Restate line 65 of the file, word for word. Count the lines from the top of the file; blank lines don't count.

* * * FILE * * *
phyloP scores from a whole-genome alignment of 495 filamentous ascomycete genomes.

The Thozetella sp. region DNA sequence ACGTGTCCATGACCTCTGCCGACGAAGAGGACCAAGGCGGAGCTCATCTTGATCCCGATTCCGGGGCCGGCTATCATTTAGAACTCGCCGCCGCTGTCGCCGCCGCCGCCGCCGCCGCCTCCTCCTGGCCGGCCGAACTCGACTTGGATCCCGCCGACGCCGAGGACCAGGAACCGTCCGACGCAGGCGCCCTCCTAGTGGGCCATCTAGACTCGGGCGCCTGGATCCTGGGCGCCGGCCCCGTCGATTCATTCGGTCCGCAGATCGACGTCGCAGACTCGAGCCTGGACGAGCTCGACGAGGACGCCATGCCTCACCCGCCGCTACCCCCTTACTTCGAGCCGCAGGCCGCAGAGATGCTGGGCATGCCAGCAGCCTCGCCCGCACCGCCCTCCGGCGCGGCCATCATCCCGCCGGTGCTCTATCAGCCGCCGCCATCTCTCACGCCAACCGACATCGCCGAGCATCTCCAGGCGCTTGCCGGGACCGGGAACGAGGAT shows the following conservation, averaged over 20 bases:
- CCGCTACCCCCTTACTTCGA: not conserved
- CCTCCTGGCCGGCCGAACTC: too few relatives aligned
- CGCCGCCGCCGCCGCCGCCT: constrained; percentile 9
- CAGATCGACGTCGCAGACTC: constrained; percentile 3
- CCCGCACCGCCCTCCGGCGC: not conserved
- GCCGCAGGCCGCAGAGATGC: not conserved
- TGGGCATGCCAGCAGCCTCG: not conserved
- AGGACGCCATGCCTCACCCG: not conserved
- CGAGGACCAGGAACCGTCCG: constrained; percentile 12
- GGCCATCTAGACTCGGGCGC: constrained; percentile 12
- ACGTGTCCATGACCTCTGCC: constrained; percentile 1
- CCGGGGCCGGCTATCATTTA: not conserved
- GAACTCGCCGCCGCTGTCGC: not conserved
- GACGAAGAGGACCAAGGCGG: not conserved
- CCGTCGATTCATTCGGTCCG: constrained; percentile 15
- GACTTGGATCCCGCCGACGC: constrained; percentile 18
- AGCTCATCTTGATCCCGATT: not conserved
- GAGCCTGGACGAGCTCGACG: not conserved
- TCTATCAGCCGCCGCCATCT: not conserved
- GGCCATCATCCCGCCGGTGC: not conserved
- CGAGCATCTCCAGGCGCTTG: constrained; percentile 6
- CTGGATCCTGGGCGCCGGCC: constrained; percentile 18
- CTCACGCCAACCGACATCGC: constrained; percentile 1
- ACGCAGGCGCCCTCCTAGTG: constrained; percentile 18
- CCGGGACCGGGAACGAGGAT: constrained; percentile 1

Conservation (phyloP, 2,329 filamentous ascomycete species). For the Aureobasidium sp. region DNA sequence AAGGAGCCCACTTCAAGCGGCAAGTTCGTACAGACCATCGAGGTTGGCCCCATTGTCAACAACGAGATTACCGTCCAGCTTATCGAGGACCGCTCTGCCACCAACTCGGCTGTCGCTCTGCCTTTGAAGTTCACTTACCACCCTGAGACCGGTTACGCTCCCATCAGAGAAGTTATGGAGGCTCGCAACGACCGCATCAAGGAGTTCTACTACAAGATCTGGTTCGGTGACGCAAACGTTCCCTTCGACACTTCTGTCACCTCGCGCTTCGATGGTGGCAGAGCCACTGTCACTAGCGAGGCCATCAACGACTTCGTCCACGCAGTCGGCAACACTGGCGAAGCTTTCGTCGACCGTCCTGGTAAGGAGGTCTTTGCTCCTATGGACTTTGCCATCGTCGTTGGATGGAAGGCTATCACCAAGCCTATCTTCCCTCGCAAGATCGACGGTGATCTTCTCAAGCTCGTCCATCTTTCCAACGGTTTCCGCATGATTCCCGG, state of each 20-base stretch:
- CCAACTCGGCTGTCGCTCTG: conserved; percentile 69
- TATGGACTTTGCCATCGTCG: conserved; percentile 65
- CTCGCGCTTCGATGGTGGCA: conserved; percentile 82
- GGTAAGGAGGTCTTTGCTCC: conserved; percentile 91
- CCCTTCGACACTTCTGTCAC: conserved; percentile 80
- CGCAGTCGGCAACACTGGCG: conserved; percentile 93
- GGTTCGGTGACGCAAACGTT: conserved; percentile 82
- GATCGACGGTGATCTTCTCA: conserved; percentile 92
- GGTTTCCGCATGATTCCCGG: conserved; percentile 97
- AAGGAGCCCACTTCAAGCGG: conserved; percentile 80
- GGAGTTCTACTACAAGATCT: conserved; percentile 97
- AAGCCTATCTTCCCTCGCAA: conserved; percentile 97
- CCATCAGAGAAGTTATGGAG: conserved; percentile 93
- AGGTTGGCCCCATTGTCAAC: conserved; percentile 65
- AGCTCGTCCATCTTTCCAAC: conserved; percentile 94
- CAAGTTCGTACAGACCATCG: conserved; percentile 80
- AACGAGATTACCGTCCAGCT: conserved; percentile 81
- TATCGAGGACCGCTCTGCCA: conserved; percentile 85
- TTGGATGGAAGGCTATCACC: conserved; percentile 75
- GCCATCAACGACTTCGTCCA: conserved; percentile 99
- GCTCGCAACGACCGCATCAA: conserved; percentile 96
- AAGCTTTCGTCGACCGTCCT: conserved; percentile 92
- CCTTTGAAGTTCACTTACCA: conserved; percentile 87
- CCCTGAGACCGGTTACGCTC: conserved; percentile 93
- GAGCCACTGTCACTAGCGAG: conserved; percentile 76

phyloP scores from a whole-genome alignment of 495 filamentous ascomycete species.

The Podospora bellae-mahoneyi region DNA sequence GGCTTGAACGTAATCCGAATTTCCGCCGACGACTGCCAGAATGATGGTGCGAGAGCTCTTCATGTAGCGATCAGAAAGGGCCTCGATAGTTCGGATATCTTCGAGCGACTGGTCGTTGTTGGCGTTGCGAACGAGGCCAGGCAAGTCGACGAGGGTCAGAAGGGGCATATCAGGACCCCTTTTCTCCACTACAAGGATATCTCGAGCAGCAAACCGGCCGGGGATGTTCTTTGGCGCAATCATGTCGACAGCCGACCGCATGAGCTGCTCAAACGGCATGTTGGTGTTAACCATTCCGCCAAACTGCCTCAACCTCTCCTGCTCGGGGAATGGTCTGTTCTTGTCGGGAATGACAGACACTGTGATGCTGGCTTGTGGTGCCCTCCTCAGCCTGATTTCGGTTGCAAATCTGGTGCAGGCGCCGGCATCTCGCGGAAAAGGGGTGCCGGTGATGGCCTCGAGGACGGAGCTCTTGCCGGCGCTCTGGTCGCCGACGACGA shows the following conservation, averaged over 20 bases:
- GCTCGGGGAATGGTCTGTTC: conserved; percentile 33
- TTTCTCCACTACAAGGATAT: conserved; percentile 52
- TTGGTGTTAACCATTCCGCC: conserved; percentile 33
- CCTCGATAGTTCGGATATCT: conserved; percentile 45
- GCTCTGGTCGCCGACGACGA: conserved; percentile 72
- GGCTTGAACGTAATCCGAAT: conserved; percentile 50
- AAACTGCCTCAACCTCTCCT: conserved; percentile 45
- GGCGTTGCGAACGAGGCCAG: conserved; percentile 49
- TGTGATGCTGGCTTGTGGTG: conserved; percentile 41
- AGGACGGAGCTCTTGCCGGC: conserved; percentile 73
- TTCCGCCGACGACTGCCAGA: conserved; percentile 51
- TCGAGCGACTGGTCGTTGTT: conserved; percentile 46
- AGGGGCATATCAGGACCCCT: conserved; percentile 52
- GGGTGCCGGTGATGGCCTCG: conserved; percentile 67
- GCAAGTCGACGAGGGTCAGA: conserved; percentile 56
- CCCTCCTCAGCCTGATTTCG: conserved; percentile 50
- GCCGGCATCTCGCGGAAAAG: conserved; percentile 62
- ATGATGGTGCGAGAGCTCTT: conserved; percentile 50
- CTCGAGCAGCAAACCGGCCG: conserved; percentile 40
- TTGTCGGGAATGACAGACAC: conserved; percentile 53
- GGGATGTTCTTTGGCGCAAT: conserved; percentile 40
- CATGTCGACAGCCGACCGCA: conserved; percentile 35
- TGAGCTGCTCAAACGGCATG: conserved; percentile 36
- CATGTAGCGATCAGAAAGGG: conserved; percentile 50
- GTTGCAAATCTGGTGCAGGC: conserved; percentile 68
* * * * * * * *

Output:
- AGGACGGAGCTCTTGCCGGC: conserved; percentile 73